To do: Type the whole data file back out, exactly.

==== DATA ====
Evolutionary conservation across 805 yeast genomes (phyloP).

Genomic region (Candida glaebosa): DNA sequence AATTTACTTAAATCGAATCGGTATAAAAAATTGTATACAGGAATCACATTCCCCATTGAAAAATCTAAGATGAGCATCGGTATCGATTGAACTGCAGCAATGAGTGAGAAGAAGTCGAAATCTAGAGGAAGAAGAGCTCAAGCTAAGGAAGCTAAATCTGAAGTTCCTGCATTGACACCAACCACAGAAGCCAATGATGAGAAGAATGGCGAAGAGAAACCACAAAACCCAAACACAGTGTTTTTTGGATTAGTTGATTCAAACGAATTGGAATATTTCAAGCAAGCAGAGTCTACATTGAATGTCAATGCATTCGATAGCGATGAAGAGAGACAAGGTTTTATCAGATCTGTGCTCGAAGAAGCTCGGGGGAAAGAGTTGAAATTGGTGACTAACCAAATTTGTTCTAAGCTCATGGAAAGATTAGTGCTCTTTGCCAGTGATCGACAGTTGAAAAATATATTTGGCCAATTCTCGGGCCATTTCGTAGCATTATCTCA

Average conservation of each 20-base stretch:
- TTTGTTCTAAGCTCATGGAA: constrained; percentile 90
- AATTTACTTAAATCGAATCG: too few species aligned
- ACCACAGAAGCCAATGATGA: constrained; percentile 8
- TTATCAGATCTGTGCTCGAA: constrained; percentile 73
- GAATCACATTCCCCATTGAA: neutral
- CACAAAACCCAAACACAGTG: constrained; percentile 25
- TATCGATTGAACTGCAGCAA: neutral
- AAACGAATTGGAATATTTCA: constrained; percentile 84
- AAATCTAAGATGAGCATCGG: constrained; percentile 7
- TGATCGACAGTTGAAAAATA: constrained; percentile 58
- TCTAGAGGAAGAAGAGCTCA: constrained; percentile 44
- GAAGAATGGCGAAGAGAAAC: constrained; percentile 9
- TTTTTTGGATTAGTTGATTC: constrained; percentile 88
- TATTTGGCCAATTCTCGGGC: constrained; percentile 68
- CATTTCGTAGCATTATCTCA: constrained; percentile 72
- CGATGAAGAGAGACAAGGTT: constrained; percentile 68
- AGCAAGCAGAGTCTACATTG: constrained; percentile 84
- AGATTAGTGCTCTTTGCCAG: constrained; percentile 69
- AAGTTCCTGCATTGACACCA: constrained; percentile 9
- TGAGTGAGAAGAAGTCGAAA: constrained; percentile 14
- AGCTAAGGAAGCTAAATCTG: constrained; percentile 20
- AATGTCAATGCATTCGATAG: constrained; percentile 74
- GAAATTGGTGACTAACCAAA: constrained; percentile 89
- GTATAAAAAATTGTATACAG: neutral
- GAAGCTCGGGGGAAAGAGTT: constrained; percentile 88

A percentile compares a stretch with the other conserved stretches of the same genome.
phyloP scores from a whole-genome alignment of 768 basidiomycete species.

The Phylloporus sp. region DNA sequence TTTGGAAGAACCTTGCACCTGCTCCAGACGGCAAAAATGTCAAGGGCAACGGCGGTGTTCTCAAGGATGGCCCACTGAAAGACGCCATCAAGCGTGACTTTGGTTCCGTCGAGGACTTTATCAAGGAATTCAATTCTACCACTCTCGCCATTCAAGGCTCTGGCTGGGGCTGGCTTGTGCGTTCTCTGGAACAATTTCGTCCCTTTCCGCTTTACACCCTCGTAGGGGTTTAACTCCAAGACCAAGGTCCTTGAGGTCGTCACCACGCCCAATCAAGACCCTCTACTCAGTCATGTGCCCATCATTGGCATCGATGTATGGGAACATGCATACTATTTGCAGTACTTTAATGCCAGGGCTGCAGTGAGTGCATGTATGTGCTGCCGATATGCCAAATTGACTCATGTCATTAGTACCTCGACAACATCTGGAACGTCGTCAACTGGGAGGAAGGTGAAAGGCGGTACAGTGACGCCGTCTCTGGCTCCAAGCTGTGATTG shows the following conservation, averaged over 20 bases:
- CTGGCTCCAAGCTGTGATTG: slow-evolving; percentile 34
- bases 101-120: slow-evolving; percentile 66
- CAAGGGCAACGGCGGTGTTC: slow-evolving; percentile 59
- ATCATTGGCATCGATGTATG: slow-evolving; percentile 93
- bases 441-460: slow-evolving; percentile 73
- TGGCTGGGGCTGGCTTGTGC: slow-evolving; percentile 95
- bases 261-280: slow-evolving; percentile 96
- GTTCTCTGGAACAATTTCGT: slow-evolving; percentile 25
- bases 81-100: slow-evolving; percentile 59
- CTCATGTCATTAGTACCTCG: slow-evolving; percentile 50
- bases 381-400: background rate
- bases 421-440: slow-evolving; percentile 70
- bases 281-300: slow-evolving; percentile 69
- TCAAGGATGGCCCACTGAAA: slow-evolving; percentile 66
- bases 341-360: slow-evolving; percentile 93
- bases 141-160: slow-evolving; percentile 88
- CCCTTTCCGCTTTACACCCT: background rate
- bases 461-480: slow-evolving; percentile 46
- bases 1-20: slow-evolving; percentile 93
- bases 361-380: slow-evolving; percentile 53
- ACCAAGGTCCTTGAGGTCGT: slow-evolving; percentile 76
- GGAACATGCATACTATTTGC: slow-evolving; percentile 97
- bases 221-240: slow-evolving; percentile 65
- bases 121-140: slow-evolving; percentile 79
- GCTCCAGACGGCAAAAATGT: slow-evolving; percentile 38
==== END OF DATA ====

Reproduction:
Evolutionary conservation across 805 yeast genomes (phyloP).

Genomic region (Candida glaebosa): DNA sequence AATTTACTTAAATCGAATCGGTATAAAAAATTGTATACAGGAATCACATTCCCCATTGAAAAATCTAAGATGAGCATCGGTATCGATTGAACTGCAGCAATGAGTGAGAAGAAGTCGAAATCTAGAGGAAGAAGAGCTCAAGCTAAGGAAGCTAAATCTGAAGTTCCTGCATTGACACCAACCACAGAAGCCAATGATGAGAAGAATGGCGAAGAGAAACCACAAAACCCAAACACAGTGTTTTTTGGATTAGTTGATTCAAACGAATTGGAATATTTCAAGCAAGCAGAGTCTACATTGAATGTCAATGCATTCGATAGCGATGAAGAGAGACAAGGTTTTATCAGATCTGTGCTCGAAGAAGCTCGGGGGAAAGAGTTGAAATTGGTGACTAACCAAATTTGTTCTAAGCTCATGGAAAGATTAGTGCTCTTTGCCAGTGATCGACAGTTGAAAAATATATTTGGCCAATTCTCGGGCCATTTCGTAGCATTATCTCA

Average conservation of each 20-base stretch:
- TTTGTTCTAAGCTCATGGAA: constrained; percentile 90
- AATTTACTTAAATCGAATCG: too few species aligned
- ACCACAGAAGCCAATGATGA: constrained; percentile 8
- TTATCAGATCTGTGCTCGAA: constrained; percentile 73
- GAATCACATTCCCCATTGAA: neutral
- CACAAAACCCAAACACAGTG: constrained; percentile 25
- TATCGATTGAACTGCAGCAA: neutral
- AAACGAATTGGAATATTTCA: constrained; percentile 84
- AAATCTAAGATGAGCATCGG: constrained; percentile 7
- TGATCGACAGTTGAAAAATA: constrained; percentile 58
- TCTAGAGGAAGAAGAGCTCA: constrained; percentile 44
- GAAGAATGGCGAAGAGAAAC: constrained; percentile 9
- TTTTTTGGATTAGTTGATTC: constrained; percentile 88
- TATTTGGCCAATTCTCGGGC: constrained; percentile 68
- CATTTCGTAGCATTATCTCA: constrained; percentile 72
- CGATGAAGAGAGACAAGGTT: constrained; percentile 68
- AGCAAGCAGAGTCTACATTG: constrained; percentile 84
- AGATTAGTGCTCTTTGCCAG: constrained; percentile 69
- AAGTTCCTGCATTGACACCA: constrained; percentile 9
- TGAGTGAGAAGAAGTCGAAA: constrained; percentile 14
- AGCTAAGGAAGCTAAATCTG: constrained; percentile 20
- AATGTCAATGCATTCGATAG: constrained; percentile 74
- GAAATTGGTGACTAACCAAA: constrained; percentile 89
- GTATAAAAAATTGTATACAG: neutral
- GAAGCTCGGGGGAAAGAGTT: constrained; percentile 88

A percentile compares a stretch with the other conserved stretches of the same genome.
phyloP scores from a whole-genome alignment of 768 basidiomycete species.

The Phylloporus sp. region DNA sequence TTTGGAAGAACCTTGCACCTGCTCCAGACGGCAAAAATGTCAAGGGCAACGGCGGTGTTCTCAAGGATGGCCCACTGAAAGACGCCATCAAGCGTGACTTTGGTTCCGTCGAGGACTTTATCAAGGAATTCAATTCTACCACTCTCGCCATTCAAGGCTCTGGCTGGGGCTGGCTTGTGCGTTCTCTGGAACAATTTCGTCCCTTTCCGCTTTACACCCTCGTAGGGGTTTAACTCCAAGACCAAGGTCCTTGAGGTCGTCACCACGCCCAATCAAGACCCTCTACTCAGTCATGTGCCCATCATTGGCATCGATGTATGGGAACATGCATACTATTTGCAGTACTTTAATGCCAGGGCTGCAGTGAGTGCATGTATGTGCTGCCGATATGCCAAATTGACTCATGTCATTAGTACCTCGACAACATCTGGAACGTCGTCAACTGGGAGGAAGGTGAAAGGCGGTACAGTGACGCCGTCTCTGGCTCCAAGCTGTGATTG shows the following conservation, averaged over 20 bases:
- CTGGCTCCAAGCTGTGATTG: slow-evolving; percentile 34
- bases 101-120: slow-evolving; percentile 66
- CAAGGGCAACGGCGGTGTTC: slow-evolving; percentile 59
- ATCATTGGCATCGATGTATG: slow-evolving; percentile 93
- bases 441-460: slow-evolving; percentile 73
- TGGCTGGGGCTGGCTTGTGC: slow-evolving; percentile 95
- bases 261-280: slow-evolving; percentile 96
- GTTCTCTGGAACAATTTCGT: slow-evolving; percentile 25
- bases 81-100: slow-evolving; percentile 59
- CTCATGTCATTAGTACCTCG: slow-evolving; percentile 50
- bases 381-400: background rate
- bases 421-440: slow-evolving; percentile 70
- bases 281-300: slow-evolving; percentile 69
- TCAAGGATGGCCCACTGAAA: slow-evolving; percentile 66
- bases 341-360: slow-evolving; percentile 93
- bases 141-160: slow-evolving; percentile 88
- CCCTTTCCGCTTTACACCCT: background rate
- bases 461-480: slow-evolving; percentile 46
- bases 1-20: slow-evolving; percentile 93
- bases 361-380: slow-evolving; percentile 53
- ACCAAGGTCCTTGAGGTCGT: slow-evolving; percentile 76
- GGAACATGCATACTATTTGC: slow-evolving; percentile 97
- bases 221-240: slow-evolving; percentile 65
- bases 121-140: slow-evolving; percentile 79
- GCTCCAGACGGCAAAAATGT: slow-evolving; percentile 38